The Shadowing
Date Published29 September 2022
Price£ 8.99

The Shadowing

by Rhiannon Ward

After her sister's death in a Nottinghamshire workhouse, Hester Goodwin is sent to investigate, but soon learns that sinister Southwell holds more questions than answers.


When Hester Goodwin learns of her sister Mercy's death, she’s not surprised by the news, as Hester has a closer relationship with the dead than most people, something she’s learned to keep secret from her strict, respectable Quaker parents. The knowledge that Hester sees the spirits – shadowings – of the dead isn’t something that makes others comfortable, but Hester is now used to living with the dead and mostly they don’t scare her. She has a worse time with her own nightmares.

Mercy’s name hasn’t been spoken in the Goodwin household since she rejected the union her parents had planned for her and eloped, but Hester hadn’t expected to learn that her sister had died in a Nottinghamshire workhouse. With her husband crippled by a severe stroke, Hester’s mother tasks her with travelling to the workhouse to learn more of the circumstances surrounding Mercy’s death and to find her burial place.

Hester travels alone to Southwell and has to spend a night in the coaching inn when Dorothea Francombe, an old schoolfriend of her mother’s, does not come to meet her off the coach, as she had expected. Taciturn landlord Matthew Alban is unwelcoming, and clearly disapproves of Hester’s intention to visit the workhouse, to ask what he considers to be unwise questions.

Southwell workhouse is, as expected, a grim place, run by the Kirkhams, a forbidding pair who demonstrate a total lack of empathy for their charges, particularly those who are categorised as the undeserving poor – men and women who are deemed to have brought their misfortune on themselves. Families are separated and children are kept away from their mothers, all living and working in harsh conditions. To her horror, Hester soon learns that Mercy, abandoned by the man she’d eloped with, had just given birth to a baby at the time of her death. The baby died soon after.

Shocked and saddened, Hester returns to Bristol with this unwelcome news, but later, a chance encounter with a former inmate of the workhouse leads her to question the version of events given to her by the Kirkhams and she returns to Southwell, where her enquiries lead her into danger.

Rhiannon Ward is a pseudonym of crime writer Sarah Ward, who puts her background in religious history to good effect in this dark tale of unpleasant goings on behind the forbidding exterior of a Victorian workhouse. Tales of a Pale Lady who spirits babies away from their mothers provide a suitably Gothic feel to the book. The ‘shadowings’ that dog Hester’s footsteps feel both otherworldly yet at the same time thoroughly real, a hard trick to pull off, but one that Ward manages with aplomb.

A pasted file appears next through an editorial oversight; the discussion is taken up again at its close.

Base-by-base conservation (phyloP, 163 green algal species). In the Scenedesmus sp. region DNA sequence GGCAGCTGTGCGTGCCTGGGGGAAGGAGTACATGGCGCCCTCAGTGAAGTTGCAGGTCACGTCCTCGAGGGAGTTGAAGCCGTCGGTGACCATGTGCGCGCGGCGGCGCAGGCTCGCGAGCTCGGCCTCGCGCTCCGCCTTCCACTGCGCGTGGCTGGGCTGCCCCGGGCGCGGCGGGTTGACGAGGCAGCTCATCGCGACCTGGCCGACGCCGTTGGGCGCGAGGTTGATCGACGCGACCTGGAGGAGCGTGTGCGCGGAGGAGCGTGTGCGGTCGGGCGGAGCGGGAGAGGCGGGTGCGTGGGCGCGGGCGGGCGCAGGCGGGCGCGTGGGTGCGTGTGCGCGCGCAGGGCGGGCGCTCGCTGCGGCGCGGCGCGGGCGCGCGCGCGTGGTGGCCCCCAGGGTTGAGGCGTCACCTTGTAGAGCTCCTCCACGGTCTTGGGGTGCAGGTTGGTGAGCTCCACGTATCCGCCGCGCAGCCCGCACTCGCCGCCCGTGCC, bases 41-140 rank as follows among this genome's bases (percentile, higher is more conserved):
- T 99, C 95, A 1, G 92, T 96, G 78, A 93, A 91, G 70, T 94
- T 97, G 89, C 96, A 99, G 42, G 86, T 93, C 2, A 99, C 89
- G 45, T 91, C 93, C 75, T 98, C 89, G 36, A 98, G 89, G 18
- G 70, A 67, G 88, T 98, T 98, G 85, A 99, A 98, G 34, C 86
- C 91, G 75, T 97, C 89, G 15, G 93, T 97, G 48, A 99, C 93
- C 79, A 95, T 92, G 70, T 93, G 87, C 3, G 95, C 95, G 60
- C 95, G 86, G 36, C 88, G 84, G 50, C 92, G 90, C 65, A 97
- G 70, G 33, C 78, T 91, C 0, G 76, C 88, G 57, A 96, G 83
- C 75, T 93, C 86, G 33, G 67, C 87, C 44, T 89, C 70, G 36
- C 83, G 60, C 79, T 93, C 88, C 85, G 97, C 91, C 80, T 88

With a limited character set, getting some inkling of the identity of the villain of the piece isn’t too difficult, but narrowing it down became harder as the story progressed. In Southwell, making enemies is easier and finding friends is harder, but Hester does find some unlikely allies in a community steeped in fear and suspicion. The almost inevitable explain-the-plot moment somewhat broke the almost palpable tension surrounding the book’s closing stages and I must admit that the villain’s motivations did rather strain credibility for me but despite that, Ward’s tale of sinister child-snatching is both dark and gripping. I was dragged along with Hester over bumpy, rutted roads to a building that looms large over the surrounding area. The plight of those who found themselves within the walls of such establishments makes uncomfortable reading, depicting the horrors of a judgmental and unforgiving past.

Even with its dark undertones, I enjoyed this entertaining mix of grounded historical detail, ghostly encounters and interesting characters. I particularly warmed to brusque landlord Matthew Alban, and kind, ever-practical Joan who works for him in the inn. I do like a good spooky tale, and this was a very good one indeed.

Reviewed 29 April 2023 by Linda Wilson